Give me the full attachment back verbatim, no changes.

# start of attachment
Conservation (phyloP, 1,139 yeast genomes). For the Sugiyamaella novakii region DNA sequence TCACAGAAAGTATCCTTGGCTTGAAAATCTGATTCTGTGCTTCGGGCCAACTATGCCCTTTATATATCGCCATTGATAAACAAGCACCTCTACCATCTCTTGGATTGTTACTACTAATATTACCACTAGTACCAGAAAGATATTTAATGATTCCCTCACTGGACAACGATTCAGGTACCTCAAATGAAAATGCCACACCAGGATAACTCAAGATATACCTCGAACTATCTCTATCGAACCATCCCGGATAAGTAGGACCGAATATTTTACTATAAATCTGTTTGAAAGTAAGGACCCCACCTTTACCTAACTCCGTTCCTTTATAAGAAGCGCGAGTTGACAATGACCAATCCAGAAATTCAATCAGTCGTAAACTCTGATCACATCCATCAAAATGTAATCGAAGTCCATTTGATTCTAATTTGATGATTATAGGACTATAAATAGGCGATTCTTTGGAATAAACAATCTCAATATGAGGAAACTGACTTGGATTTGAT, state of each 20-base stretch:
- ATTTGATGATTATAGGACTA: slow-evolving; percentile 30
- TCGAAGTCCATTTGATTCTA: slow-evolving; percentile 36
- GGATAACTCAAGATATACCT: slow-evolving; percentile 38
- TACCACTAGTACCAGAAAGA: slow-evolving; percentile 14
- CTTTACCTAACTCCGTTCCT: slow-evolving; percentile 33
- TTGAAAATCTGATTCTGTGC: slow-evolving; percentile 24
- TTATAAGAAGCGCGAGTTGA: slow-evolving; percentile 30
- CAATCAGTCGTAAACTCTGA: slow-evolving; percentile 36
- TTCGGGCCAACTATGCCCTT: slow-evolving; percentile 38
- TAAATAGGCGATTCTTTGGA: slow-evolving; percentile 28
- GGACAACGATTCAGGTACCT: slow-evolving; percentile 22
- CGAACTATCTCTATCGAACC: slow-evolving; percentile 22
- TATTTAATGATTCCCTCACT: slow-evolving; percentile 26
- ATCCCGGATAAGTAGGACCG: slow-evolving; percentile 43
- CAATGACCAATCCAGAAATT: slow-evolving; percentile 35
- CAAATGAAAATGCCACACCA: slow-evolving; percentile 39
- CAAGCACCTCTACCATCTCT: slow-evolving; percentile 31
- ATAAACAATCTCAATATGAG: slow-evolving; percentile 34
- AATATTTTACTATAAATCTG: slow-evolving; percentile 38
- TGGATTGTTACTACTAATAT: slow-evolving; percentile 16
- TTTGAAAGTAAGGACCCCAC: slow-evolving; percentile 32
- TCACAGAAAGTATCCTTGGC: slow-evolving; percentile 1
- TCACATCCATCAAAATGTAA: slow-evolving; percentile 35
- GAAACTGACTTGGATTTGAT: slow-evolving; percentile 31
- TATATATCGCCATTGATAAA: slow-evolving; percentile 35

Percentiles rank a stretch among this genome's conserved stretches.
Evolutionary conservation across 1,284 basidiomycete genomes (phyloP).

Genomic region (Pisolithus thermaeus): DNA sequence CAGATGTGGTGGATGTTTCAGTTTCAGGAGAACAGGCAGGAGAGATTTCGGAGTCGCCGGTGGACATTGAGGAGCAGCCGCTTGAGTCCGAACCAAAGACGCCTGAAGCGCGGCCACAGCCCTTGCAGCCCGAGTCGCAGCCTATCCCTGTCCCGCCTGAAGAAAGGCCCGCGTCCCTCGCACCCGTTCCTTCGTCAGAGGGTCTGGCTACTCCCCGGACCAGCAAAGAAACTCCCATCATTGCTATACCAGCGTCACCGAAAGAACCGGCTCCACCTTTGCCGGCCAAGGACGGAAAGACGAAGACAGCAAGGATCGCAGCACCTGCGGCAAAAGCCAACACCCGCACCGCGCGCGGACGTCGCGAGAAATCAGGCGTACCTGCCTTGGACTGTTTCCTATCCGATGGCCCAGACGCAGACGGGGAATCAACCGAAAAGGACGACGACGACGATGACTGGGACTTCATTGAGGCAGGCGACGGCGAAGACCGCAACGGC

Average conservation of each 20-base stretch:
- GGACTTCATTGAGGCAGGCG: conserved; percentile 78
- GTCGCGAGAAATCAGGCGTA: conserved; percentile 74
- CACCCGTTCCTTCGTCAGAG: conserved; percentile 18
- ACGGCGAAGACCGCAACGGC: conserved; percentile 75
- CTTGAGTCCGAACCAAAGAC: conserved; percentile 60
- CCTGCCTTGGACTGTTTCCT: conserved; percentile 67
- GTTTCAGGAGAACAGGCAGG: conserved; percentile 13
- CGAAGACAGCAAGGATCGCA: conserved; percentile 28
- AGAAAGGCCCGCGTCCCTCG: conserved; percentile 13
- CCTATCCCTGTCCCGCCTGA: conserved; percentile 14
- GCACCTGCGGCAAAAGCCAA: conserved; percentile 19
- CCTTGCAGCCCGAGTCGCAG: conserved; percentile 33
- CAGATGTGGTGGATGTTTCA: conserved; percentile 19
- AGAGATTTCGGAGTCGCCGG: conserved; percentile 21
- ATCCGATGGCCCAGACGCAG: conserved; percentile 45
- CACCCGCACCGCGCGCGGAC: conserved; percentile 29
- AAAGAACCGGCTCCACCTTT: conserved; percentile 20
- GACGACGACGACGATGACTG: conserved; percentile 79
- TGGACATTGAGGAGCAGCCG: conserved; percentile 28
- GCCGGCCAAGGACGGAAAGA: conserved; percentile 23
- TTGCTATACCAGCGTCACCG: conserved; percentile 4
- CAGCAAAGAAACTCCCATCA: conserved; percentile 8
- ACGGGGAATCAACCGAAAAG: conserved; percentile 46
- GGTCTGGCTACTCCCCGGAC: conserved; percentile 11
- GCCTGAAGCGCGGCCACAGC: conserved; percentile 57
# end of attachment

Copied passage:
Conservation (phyloP, 1,139 yeast genomes). For the Sugiyamaella novakii region DNA sequence TCACAGAAAGTATCCTTGGCTTGAAAATCTGATTCTGTGCTTCGGGCCAACTATGCCCTTTATATATCGCCATTGATAAACAAGCACCTCTACCATCTCTTGGATTGTTACTACTAATATTACCACTAGTACCAGAAAGATATTTAATGATTCCCTCACTGGACAACGATTCAGGTACCTCAAATGAAAATGCCACACCAGGATAACTCAAGATATACCTCGAACTATCTCTATCGAACCATCCCGGATAAGTAGGACCGAATATTTTACTATAAATCTGTTTGAAAGTAAGGACCCCACCTTTACCTAACTCCGTTCCTTTATAAGAAGCGCGAGTTGACAATGACCAATCCAGAAATTCAATCAGTCGTAAACTCTGATCACATCCATCAAAATGTAATCGAAGTCCATTTGATTCTAATTTGATGATTATAGGACTATAAATAGGCGATTCTTTGGAATAAACAATCTCAATATGAGGAAACTGACTTGGATTTGAT, state of each 20-base stretch:
- ATTTGATGATTATAGGACTA: slow-evolving; percentile 30
- TCGAAGTCCATTTGATTCTA: slow-evolving; percentile 36
- GGATAACTCAAGATATACCT: slow-evolving; percentile 38
- TACCACTAGTACCAGAAAGA: slow-evolving; percentile 14
- CTTTACCTAACTCCGTTCCT: slow-evolving; percentile 33
- TTGAAAATCTGATTCTGTGC: slow-evolving; percentile 24
- TTATAAGAAGCGCGAGTTGA: slow-evolving; percentile 30
- CAATCAGTCGTAAACTCTGA: slow-evolving; percentile 36
- TTCGGGCCAACTATGCCCTT: slow-evolving; percentile 38
- TAAATAGGCGATTCTTTGGA: slow-evolving; percentile 28
- GGACAACGATTCAGGTACCT: slow-evolving; percentile 22
- CGAACTATCTCTATCGAACC: slow-evolving; percentile 22
- TATTTAATGATTCCCTCACT: slow-evolving; percentile 26
- ATCCCGGATAAGTAGGACCG: slow-evolving; percentile 43
- CAATGACCAATCCAGAAATT: slow-evolving; percentile 35
- CAAATGAAAATGCCACACCA: slow-evolving; percentile 39
- CAAGCACCTCTACCATCTCT: slow-evolving; percentile 31
- ATAAACAATCTCAATATGAG: slow-evolving; percentile 34
- AATATTTTACTATAAATCTG: slow-evolving; percentile 38
- TGGATTGTTACTACTAATAT: slow-evolving; percentile 16
- TTTGAAAGTAAGGACCCCAC: slow-evolving; percentile 32
- TCACAGAAAGTATCCTTGGC: slow-evolving; percentile 1
- TCACATCCATCAAAATGTAA: slow-evolving; percentile 35
- GAAACTGACTTGGATTTGAT: slow-evolving; percentile 31
- TATATATCGCCATTGATAAA: slow-evolving; percentile 35

Percentiles rank a stretch among this genome's conserved stretches.
Evolutionary conservation across 1,284 basidiomycete genomes (phyloP).

Genomic region (Pisolithus thermaeus): DNA sequence CAGATGTGGTGGATGTTTCAGTTTCAGGAGAACAGGCAGGAGAGATTTCGGAGTCGCCGGTGGACATTGAGGAGCAGCCGCTTGAGTCCGAACCAAAGACGCCTGAAGCGCGGCCACAGCCCTTGCAGCCCGAGTCGCAGCCTATCCCTGTCCCGCCTGAAGAAAGGCCCGCGTCCCTCGCACCCGTTCCTTCGTCAGAGGGTCTGGCTACTCCCCGGACCAGCAAAGAAACTCCCATCATTGCTATACCAGCGTCACCGAAAGAACCGGCTCCACCTTTGCCGGCCAAGGACGGAAAGACGAAGACAGCAAGGATCGCAGCACCTGCGGCAAAAGCCAACACCCGCACCGCGCGCGGACGTCGCGAGAAATCAGGCGTACCTGCCTTGGACTGTTTCCTATCCGATGGCCCAGACGCAGACGGGGAATCAACCGAAAAGGACGACGACGACGATGACTGGGACTTCATTGAGGCAGGCGACGGCGAAGACCGCAACGGC

Average conservation of each 20-base stretch:
- GGACTTCATTGAGGCAGGCG: conserved; percentile 78
- GTCGCGAGAAATCAGGCGTA: conserved; percentile 74
- CACCCGTTCCTTCGTCAGAG: conserved; percentile 18
- ACGGCGAAGACCGCAACGGC: conserved; percentile 75
- CTTGAGTCCGAACCAAAGAC: conserved; percentile 60
- CCTGCCTTGGACTGTTTCCT: conserved; percentile 67
- GTTTCAGGAGAACAGGCAGG: conserved; percentile 13
- CGAAGACAGCAAGGATCGCA: conserved; percentile 28
- AGAAAGGCCCGCGTCCCTCG: conserved; percentile 13
- CCTATCCCTGTCCCGCCTGA: conserved; percentile 14
- GCACCTGCGGCAAAAGCCAA: conserved; percentile 19
- CCTTGCAGCCCGAGTCGCAG: conserved; percentile 33
- CAGATGTGGTGGATGTTTCA: conserved; percentile 19
- AGAGATTTCGGAGTCGCCGG: conserved; percentile 21
- ATCCGATGGCCCAGACGCAG: conserved; percentile 45
- CACCCGCACCGCGCGCGGAC: conserved; percentile 29
- AAAGAACCGGCTCCACCTTT: conserved; percentile 20
- GACGACGACGACGATGACTG: conserved; percentile 79
- TGGACATTGAGGAGCAGCCG: conserved; percentile 28
- GCCGGCCAAGGACGGAAAGA: conserved; percentile 23
- TTGCTATACCAGCGTCACCG: conserved; percentile 4
- CAGCAAAGAAACTCCCATCA: conserved; percentile 8
- ACGGGGAATCAACCGAAAAG: conserved; percentile 46
- GGTCTGGCTACTCCCCGGAC: conserved; percentile 11
- GCCTGAAGCGCGGCCACAGC: conserved; percentile 57